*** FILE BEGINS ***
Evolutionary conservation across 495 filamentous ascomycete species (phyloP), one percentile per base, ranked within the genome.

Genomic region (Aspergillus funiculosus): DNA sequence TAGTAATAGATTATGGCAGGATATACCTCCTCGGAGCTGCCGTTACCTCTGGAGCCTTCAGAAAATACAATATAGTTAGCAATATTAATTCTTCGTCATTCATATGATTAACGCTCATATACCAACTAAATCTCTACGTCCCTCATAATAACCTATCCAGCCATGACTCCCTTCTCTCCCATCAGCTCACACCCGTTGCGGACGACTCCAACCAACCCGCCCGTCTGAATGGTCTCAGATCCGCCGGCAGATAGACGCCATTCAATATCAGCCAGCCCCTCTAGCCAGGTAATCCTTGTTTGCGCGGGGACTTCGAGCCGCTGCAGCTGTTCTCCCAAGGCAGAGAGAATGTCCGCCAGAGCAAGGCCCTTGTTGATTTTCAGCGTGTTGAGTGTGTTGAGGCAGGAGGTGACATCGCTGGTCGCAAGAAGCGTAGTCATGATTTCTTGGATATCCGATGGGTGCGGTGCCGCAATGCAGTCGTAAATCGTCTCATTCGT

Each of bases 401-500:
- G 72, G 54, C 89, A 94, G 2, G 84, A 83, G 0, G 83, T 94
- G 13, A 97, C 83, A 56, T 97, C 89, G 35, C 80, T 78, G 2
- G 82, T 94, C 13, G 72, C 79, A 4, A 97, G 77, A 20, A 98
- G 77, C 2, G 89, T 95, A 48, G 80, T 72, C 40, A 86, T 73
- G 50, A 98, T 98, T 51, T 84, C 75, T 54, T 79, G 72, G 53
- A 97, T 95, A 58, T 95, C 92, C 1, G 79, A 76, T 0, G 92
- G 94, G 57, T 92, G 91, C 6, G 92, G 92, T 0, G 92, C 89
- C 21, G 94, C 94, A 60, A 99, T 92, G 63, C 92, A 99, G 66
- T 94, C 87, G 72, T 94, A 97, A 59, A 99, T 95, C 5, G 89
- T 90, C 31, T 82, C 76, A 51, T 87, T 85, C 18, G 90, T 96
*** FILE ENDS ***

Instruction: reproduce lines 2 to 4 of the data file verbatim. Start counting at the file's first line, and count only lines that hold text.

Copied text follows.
Genomic region (Aspergillus funiculosus): DNA sequence TAGTAATAGATTATGGCAGGATATACCTCCTCGGAGCTGCCGTTACCTCTGGAGCCTTCAGAAAATACAATATAGTTAGCAATATTAATTCTTCGTCATTCATATGATTAACGCTCATATACCAACTAAATCTCTACGTCCCTCATAATAACCTATCCAGCCATGACTCCCTTCTCTCCCATCAGCTCACACCCGTTGCGGACGACTCCAACCAACCCGCCCGTCTGAATGGTCTCAGATCCGCCGGCAGATAGACGCCATTCAATATCAGCCAGCCCCTCTAGCCAGGTAATCCTTGTTTGCGCGGGGACTTCGAGCCGCTGCAGCTGTTCTCCCAAGGCAGAGAGAATGTCCGCCAGAGCAAGGCCCTTGTTGATTTTCAGCGTGTTGAGTGTGTTGAGGCAGGAGGTGACATCGCTGGTCGCAAGAAGCGTAGTCATGATTTCTTGGATATCCGATGGGTGCGGTGCCGCAATGCAGTCGTAAATCGTCTCATTCGT

Each of bases 401-500:
- G 72, G 54, C 89, A 94, G 2, G 84, A 83, G 0, G 83, T 94